At the time of his death, testator's gross estate amounted to $692,000 and was comprised entirely of personal property. He had never married. Testator's closest relatives were a sister, Beulah Sheehan, who predeceased him, and a brother, Fred P. Lea, who survived him. He was also survived by nephews, Frank and John Sheehan, sons of Beulah, and Herbert F. Lea and Patricia Lea Hicks, children of Fred Lea. Certain other nephews and nieces were not named in the will and are not parties to these proceedings.

Between 1942 and September 30, 1960, testator executed a total of 15 wills and 2 codicils. In all, except the September 30, 1960, will, testator's sister, Beulah, and his brother, Fred, each received comparatively equal outright bequests or amounts placed in trust for their benefit; they equally divided the residue of the estate; and upon their death their shares were to be divided equally among their respective children. This division of the remainder continued until the September 8, 1958, will which gave *95 two-thirds to John Sheehan and one-third to Frank. This unequal treatment of the remainder was carried forward in the will dated January 8, 1960. The will of September 30, 1960, made no bequests outright to either Beulah or Fred; the residue of Lea's estate was to be divided into a one-sixth trust for Beulah and a five-sixths trust for Fred; the remainder on Beulah's death was to go to John Sheehan; and the remainder on Fred's death was to be divided in thirds between his wife, his daughter, and son.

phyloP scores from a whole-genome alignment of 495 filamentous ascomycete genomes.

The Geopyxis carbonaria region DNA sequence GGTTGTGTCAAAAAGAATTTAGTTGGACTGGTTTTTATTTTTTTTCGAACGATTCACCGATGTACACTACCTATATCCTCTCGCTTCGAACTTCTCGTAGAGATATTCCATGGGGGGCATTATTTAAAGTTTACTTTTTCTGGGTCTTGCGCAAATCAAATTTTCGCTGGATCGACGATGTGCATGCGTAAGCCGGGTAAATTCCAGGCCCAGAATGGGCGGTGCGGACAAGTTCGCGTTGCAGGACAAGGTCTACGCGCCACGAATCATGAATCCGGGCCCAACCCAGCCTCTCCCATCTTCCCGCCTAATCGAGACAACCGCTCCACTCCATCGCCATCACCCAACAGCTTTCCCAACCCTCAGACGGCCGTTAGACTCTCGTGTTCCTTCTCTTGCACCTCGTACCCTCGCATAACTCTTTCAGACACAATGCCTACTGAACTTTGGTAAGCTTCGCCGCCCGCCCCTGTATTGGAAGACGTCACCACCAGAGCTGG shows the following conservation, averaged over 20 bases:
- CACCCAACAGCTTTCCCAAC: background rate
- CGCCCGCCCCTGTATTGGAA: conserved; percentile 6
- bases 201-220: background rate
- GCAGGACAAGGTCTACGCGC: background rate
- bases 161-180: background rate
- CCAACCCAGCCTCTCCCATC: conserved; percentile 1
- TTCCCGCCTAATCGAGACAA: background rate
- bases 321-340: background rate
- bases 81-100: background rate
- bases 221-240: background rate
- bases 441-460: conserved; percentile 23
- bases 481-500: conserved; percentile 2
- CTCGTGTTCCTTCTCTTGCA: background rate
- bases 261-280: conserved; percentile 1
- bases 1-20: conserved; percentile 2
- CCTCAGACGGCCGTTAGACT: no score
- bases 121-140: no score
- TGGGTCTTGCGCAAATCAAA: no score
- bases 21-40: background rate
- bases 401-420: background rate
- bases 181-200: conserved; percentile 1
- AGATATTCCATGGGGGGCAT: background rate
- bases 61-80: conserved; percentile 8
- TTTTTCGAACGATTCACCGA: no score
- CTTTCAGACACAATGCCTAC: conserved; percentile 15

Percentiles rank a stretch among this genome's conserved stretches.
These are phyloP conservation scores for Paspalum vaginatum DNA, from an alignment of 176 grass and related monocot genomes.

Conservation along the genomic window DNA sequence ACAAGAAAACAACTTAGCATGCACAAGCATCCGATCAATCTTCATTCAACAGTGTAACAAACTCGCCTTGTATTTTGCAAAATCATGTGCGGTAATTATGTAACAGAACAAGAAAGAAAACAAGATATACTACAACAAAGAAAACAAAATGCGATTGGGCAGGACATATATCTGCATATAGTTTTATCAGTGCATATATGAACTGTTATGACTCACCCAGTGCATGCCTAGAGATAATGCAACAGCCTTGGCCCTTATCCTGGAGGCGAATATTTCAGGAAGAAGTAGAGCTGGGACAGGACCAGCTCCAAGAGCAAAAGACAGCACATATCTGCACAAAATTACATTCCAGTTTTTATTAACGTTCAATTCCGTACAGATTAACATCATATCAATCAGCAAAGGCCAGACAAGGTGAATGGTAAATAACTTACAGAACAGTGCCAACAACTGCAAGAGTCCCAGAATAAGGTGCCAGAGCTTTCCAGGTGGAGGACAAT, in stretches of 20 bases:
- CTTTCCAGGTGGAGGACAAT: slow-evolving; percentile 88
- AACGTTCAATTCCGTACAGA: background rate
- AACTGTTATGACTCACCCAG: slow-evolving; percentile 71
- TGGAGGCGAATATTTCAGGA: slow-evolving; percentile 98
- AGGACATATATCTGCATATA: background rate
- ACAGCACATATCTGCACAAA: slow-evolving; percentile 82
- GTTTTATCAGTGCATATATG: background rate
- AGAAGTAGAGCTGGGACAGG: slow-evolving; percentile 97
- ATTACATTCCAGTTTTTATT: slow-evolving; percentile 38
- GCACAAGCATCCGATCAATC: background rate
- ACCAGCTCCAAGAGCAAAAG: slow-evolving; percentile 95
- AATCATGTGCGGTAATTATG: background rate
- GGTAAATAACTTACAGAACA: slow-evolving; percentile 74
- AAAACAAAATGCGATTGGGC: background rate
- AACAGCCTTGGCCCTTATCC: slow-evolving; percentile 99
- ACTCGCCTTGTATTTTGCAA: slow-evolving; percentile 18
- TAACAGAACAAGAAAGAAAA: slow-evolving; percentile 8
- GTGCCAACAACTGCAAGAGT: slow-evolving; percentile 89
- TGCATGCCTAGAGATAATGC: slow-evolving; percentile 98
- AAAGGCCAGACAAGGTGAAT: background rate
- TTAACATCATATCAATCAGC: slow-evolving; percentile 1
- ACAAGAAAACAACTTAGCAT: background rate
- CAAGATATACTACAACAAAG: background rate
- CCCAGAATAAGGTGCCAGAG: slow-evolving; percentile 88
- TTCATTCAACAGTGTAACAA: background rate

The will in dispute was executed on September 30, 1960, in the presence of Harold J. Libera, the attorney who had drafted the will, and Libera's wife, Rosemary. Libera had drafted and witnessed for Lea the two wills which immediately preceded this one.

Lea was 82 at the time of the execution of this will. On March 13, 1961, he voluntarily placed himself under guardianship. In 1964 or 1965, he left his home and was finally placed in St. Anne Hospice, where he died on July 29, 1969.

1. The ultimate issue in this matter is whether or not Herbert W. Lea had the requisite testamentary capacity at the time he executed the will dated September 30, 1960. During the trial there was considerable testimony by both lay and expert witnesses as to testator's testamentary capacity at that time. Frank was a witness in his own behalf and, over the objection of appellant, was permitted to testify as to conversations he had with testator. Ostensibly, such testimony was offered and admitted in the will contest as foundation for Frank's opinion as to testator's testamentary capacity on September 30, 1960. Appellant objected on the basis of the so-called Dead Man's Statute, Minn.St. 595.04,[1] and contends that in determining the issue of testamentary capacity, the trial court, while disclaiming the use of this testimony except as foundation, erred in that it in fact, in violation of the statute, based its conclusions of law on findings of fact that gave substantive effect to or used as direct evidence of testamentary capacity the testimony of Frank relating to conversations between himself and testator.